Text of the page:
Water rights delayed to end of year

By Dennis Box

The Courier-Herald

Slow but sure is the Department of Ecology's plan.

Ecology has delayed reissuing the Lake Tapps consumptive water rights to Puget Sound Energy by a couple of months, but the process appears to be on track for approval later this year.

"We are still working on gathering information and looking at the effects of shutting down the hydroelectric plant," said Curt Hart, spokesman for the Department of Ecology. "We are working on what flows to keep decent water quality. We're confident the water rights are not a big problem. It is just a matter of what is the water regime going to look like."

Hart noted Ecology expects the water rights to be reissued in later November or December rather than the original goal of September.

The Pollution Control Hearings Board sent the water rights permits back to the Department of Ecology July 1 to be rewritten. The order directed Ecology to review the water rights, factoring in the January closure of Puget Sound Energy's White River hydroelectric plant near Sumner.

The regional drinking water rights were granted to PSE in June 2003 when the hydroelectric plant was still producing electricity.

"We are still hopeful the water rights will be upheld," Puget Sound Energy spokesman Roger Thompson said. "We believe the a public water supply system would provide a variety of public benefits along with maintaining a viable lake."

Once the water rights decision is made by Ecology, the judicial process starts again.

"When a water rights decision is made, there is a period of time allotted for public comment," Hart explained. "We need to make sure this is a good decision. It is a very important decision in terms of managing water in the region. We need to make sure the water rights are technically feasible and environmentally sound."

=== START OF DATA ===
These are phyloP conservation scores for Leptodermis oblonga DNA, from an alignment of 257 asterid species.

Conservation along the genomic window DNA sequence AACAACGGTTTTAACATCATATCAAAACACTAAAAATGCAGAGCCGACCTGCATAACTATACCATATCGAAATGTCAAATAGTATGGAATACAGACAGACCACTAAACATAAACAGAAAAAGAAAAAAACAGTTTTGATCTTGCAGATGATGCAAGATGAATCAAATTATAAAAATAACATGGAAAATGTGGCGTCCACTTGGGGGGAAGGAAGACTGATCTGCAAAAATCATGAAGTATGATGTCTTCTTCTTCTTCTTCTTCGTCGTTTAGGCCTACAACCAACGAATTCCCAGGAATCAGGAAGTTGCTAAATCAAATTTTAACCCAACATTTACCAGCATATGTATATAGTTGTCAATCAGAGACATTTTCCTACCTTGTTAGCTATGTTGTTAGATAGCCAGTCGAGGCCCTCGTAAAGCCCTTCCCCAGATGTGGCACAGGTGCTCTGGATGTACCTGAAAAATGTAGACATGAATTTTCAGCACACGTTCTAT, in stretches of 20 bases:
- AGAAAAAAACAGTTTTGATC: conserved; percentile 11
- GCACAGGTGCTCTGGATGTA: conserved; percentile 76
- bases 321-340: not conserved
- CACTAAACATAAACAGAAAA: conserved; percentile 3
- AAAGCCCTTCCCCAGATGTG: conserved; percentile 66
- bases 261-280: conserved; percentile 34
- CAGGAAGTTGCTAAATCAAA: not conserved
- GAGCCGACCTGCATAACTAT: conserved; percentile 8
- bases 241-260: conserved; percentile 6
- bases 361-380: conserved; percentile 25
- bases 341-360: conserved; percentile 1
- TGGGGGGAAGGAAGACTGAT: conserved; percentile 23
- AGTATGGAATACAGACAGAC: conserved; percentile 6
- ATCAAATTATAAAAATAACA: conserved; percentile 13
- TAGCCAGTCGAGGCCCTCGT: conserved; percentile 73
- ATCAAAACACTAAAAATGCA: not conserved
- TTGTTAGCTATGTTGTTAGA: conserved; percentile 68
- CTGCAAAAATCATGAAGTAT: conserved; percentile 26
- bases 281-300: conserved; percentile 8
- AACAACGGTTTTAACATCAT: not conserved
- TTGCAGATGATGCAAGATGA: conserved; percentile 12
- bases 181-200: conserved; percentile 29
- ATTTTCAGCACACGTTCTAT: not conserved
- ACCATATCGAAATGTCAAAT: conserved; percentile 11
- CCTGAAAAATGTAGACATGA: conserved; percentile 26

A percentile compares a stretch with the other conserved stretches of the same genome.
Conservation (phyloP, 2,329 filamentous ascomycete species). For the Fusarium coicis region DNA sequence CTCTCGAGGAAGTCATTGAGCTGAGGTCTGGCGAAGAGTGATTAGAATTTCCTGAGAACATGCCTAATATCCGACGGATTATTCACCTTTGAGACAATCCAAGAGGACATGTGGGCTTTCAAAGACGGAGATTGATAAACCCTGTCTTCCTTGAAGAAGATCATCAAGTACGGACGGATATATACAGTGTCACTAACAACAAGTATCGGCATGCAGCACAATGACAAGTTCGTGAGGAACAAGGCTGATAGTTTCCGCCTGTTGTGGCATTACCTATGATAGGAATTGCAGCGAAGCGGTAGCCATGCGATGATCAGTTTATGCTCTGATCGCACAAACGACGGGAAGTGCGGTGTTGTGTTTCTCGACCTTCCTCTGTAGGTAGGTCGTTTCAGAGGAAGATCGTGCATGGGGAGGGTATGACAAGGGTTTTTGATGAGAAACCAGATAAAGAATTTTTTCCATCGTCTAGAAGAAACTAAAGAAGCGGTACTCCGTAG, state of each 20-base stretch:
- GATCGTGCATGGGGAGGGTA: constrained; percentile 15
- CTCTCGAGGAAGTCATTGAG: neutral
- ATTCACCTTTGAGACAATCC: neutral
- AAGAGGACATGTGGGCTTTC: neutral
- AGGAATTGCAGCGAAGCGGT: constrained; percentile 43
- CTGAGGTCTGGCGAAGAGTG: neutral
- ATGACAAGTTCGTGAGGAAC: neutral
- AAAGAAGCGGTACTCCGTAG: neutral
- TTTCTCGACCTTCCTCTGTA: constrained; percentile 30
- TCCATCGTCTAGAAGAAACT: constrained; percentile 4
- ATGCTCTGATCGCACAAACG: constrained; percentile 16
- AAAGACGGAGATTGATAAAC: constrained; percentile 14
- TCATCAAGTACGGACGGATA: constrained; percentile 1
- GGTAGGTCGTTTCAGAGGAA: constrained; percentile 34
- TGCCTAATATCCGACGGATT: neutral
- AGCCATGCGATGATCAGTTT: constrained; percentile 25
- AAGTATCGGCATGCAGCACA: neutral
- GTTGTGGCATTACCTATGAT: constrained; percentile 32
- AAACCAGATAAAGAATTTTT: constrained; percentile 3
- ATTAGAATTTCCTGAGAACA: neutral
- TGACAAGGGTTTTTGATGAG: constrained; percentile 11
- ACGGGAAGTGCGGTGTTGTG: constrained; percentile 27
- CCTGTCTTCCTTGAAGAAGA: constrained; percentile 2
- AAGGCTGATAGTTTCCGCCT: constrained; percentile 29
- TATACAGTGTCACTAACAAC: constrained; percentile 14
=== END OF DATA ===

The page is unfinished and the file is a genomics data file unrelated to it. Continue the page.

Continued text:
The consumptive water rights issued last year was appealed to the board by the Puyallup Tribe of Indians, Muckleshoot Indian Tribe, the cities of Auburn, Pacific, Algona, Buckley and a private citizen, Robert Cook.

According to Hart, Ecology is trying to address the appellants' concerns in the new draft.

"We've touched base with the Puyallup and Muckleshoot tribes, the National Oceanic and Atmospheric Administration and the state Department of Fish and Wildlife," Hart said. "We want to come up with the best decision possible."

Once the hydroelectric plant closed, converting to a regional drinking water reservoir is considered to be the most viable avenue to save the lake.

PSE plans to sell the water rights to Cascade Water Alliance, a non-profit water supply cooperation.

The flow of water through the lake and water levels are among the primary concerns to homeowners around the lake.

Hart noted water flows and the quality of the water was a central issue to the scientific models now being constructed by Ecology.

Details on the lake level for the year is still being negotiated by PSE and the homeowners associations.

"There still is a desire to have the lake lowered a certain period of time for maintenance and dock repairs," Thompson said. "We are meeting with homeowners now. I believe we will have a tentative agreement by the end of October."

Dennis Box can be reached at

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